June 7, 2013

Six Tips for Keeping Students Engaged

By: in Teaching and Learning

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When you look around your classroom, do you see students texting under their desks, or worse yet, right out in the open? Do you have students who skip class, arrive late or leave early, or come unprepared? If so, Christy Price, EdD has some words of advice for you.

Price, a professor of psychology at Dalton State College, recently led an online seminar titled Motivating Students: From Apathetic to Inspired. In this information-packed hour, Price offers numerous suggestions on how to engage students and hold their interest while they learn. Some ideas include:

  1. Hold students accountable with assessments and attendance policies linked to the final grade: Students consistently report that they are more motivated to adopt behaviors that will positively impact their grade, and assigning work that is not linked to the grade can send the message that the work doesn’t matter. Price recommends only assigning work that allows student to earn points, and finding ways to link attendance and participation to the grade.
  2. Make explanations clear, and don’t talk too fast: Students report that one of the top reasons they attend class and one of the top instructor behaviors to hold their attention is the pacing of the instructor’s explanations. Speak clearly and slowly enough that students can process your comments and take notes.
  3. Employ backward design to make course work relevant: Start by figuring out the learning outcomes you want students to achieve, and then let those goals help you decide on your teaching methods and assessment practices. Avoid mismatches in design, such as choosing increased critical-thinking abilities as a learning outcome but choosing to teach by lecture only and giving only multiple-choice tests.
  4. Use humor to your advantage: When students were asked about instructor behaviors that increase their attention in class, they named the use of humor and the avoidance of a monotone presentation style as two of the top behaviors. Try to make your classes lively and entertaining, and use good presentation practices to avoid a monotone delivery.
  5. Use multiple teaching methods in most classes when possible: Lecture has its place in a class, but students respond best when you mix it up a bit, using discussion, group work, hands-on activities, case studies, and multimedia elements. The bonus: students enrolled in a class that is not primarily lecture tend to text less!
  6. Relate learning to students’ real lives: Millennial learners, in particular, report a need to understand how learning will link to their real lives. Spending time creating assignments that are clearly linked to current or future life activities will pay off in greater student attention and motivation.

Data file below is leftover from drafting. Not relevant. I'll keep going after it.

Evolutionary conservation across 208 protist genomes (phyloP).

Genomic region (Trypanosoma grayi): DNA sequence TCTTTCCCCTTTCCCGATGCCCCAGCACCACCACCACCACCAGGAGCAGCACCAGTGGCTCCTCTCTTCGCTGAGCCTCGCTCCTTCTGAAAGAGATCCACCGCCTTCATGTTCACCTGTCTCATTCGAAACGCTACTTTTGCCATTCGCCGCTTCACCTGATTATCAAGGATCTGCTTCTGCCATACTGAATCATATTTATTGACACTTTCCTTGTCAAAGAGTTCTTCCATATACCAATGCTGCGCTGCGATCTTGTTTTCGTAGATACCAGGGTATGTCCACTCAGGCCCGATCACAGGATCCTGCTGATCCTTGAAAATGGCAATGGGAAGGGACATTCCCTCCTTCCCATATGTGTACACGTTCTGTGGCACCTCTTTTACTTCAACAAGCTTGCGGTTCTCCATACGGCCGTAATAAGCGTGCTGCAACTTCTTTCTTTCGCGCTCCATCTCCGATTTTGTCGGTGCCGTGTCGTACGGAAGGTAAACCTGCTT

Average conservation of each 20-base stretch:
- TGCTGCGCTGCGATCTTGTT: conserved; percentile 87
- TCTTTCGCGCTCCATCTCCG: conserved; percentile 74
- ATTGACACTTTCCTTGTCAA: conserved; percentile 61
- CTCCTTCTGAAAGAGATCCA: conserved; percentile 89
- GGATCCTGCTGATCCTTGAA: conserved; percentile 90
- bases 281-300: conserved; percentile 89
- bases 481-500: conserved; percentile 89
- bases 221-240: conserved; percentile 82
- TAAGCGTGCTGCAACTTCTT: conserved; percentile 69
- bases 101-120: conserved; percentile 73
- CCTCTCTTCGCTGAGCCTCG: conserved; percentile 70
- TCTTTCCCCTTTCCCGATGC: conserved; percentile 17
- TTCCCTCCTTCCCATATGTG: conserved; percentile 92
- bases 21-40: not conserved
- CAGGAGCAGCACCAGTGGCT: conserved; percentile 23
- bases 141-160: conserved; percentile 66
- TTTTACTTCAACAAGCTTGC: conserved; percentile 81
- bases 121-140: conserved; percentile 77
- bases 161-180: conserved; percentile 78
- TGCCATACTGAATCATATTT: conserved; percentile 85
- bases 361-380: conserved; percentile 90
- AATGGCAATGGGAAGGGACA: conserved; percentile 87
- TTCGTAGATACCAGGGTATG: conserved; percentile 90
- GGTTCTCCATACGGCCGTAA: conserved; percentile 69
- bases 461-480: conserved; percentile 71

Price draws on her own research as well as research by others in the field of undergraduate learning to describe techniques and practices that motivate millennials and learners from other generations both in the classroom and out.

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Marry lee | June 7, 2013


Malcolm | June 12, 2013

i really enjoy reading faculty focus newsletters,so educational ,developmental ,practical and insightful……..kudos!!!!!!!


Lori P. | June 23, 2013

I teach in a nursing program. One area of study where students seem to be disengaged is pharmacology. Last semester, I tried group work. The students where divided into groups and had to present a drug classification to the class. The students worked well within their groups. However, when they presented their work to the class, I found many students surfing the web. What I have decided to do next semester is a pharmacology simulation. The students will still work in groups, but will be given a patient scenario. During the scenario, they will have to determine the appropriate drugs and discuss the nursing implications. I am going to also incorporate a patient monitor with vital signs. This way the students can see how and what drugs may affect the patient's vital signs. My goal is that this method will help engage the students. I am hoping that when the students are able to visualize the application of knowledge it will provide meaning to them.

Lynnda | September 15, 2014

How did the simulations go? Are you willing to share any of them?


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